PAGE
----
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Whole Genome Epigenetics

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Annual rept. 1 May 2002-30 Apr 2005

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An understanding of the cancer cell begins with knowledge of the genetic alterations that lead to neoplastic transformation. Much progress has been made in identifying areas of deletion, amplification and mutation in tumors. However, this is only part of the picture. Increasingly, we are learning that epigenetic changes, that is, changes in chromatin structure, are critically important in regulating cellular gene expression. Recently, several labs have published manuscripts identifying RNA interference as being crucial for the establishment of such epigenetic changes in species as diverse as Drosophila, plants, and the fission yeast S. pombe. This knowledge presented a fantastic opportunity not only to study epigenetic changes, but to potentially create epigenetic changes by creating germline transgenic mice in which a target gene has been silenced by RNAi. After the demonstration that RNAi mammalian cells can be mediated by vectors encoding short, hairpin RNAs shRNAs, we sought to develop a system by which to create transgenic mice using this technology. We demonstrate that a stable, heritable RNAi trigger in the form of a short hairpin was successfully passed through the mouse germline. As well as demonstrating a technique that can be applied to any gene of interest, we have created gene knock-down mouse models for the Neil-1 DNA glycosylase involved in DNA repair pathways, and for p53. These observations open the way to the use of RNAi as a complement to standard knockout methodologies and provides a means to rapidly assess the consequences of suppressing a gene of interest in a living animal. The vision driving the creation of this technology was one of eventual RNAi-based therapeutics. One could particularly imagine silencing oncogenes in cancer cells to attenuate their tumorigenic tendencies.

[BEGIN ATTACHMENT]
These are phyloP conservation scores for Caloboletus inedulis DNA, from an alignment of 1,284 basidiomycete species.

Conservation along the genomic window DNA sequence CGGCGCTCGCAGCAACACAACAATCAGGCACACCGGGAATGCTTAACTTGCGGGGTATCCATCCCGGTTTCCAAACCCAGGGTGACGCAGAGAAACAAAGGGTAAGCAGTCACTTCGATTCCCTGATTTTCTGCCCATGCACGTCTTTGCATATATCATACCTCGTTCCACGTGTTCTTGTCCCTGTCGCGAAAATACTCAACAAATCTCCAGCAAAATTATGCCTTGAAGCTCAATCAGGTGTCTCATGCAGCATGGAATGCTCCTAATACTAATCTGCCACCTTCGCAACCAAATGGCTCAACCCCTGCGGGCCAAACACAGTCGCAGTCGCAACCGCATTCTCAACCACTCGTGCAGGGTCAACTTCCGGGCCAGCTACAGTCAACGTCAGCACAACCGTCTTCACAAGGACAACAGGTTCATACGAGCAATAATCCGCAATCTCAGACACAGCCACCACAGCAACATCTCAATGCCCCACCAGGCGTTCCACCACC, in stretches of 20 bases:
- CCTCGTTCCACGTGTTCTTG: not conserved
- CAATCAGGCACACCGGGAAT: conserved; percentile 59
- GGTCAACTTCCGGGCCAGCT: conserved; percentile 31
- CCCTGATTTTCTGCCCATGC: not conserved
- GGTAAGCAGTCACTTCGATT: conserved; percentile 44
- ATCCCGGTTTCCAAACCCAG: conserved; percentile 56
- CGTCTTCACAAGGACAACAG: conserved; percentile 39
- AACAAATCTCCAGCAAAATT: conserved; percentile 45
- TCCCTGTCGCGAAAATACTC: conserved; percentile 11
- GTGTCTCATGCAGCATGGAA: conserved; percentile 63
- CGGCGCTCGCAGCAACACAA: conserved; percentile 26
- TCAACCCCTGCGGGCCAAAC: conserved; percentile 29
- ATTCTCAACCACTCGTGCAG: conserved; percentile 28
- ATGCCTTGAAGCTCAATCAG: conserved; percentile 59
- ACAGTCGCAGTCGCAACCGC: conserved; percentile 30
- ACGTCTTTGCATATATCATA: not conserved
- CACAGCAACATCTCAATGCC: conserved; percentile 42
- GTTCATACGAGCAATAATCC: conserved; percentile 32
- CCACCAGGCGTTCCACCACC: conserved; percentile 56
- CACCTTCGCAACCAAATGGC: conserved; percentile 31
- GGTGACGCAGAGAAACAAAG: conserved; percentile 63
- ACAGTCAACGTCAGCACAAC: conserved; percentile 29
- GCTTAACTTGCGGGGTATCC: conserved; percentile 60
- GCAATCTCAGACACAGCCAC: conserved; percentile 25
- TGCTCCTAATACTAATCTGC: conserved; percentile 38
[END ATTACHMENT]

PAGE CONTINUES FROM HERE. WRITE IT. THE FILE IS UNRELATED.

Subject Categories:

  • Biochemistry
  • Genetic Engineering and Molecular Biology
  • Anatomy and Physiology
  • Medicine and Medical Research

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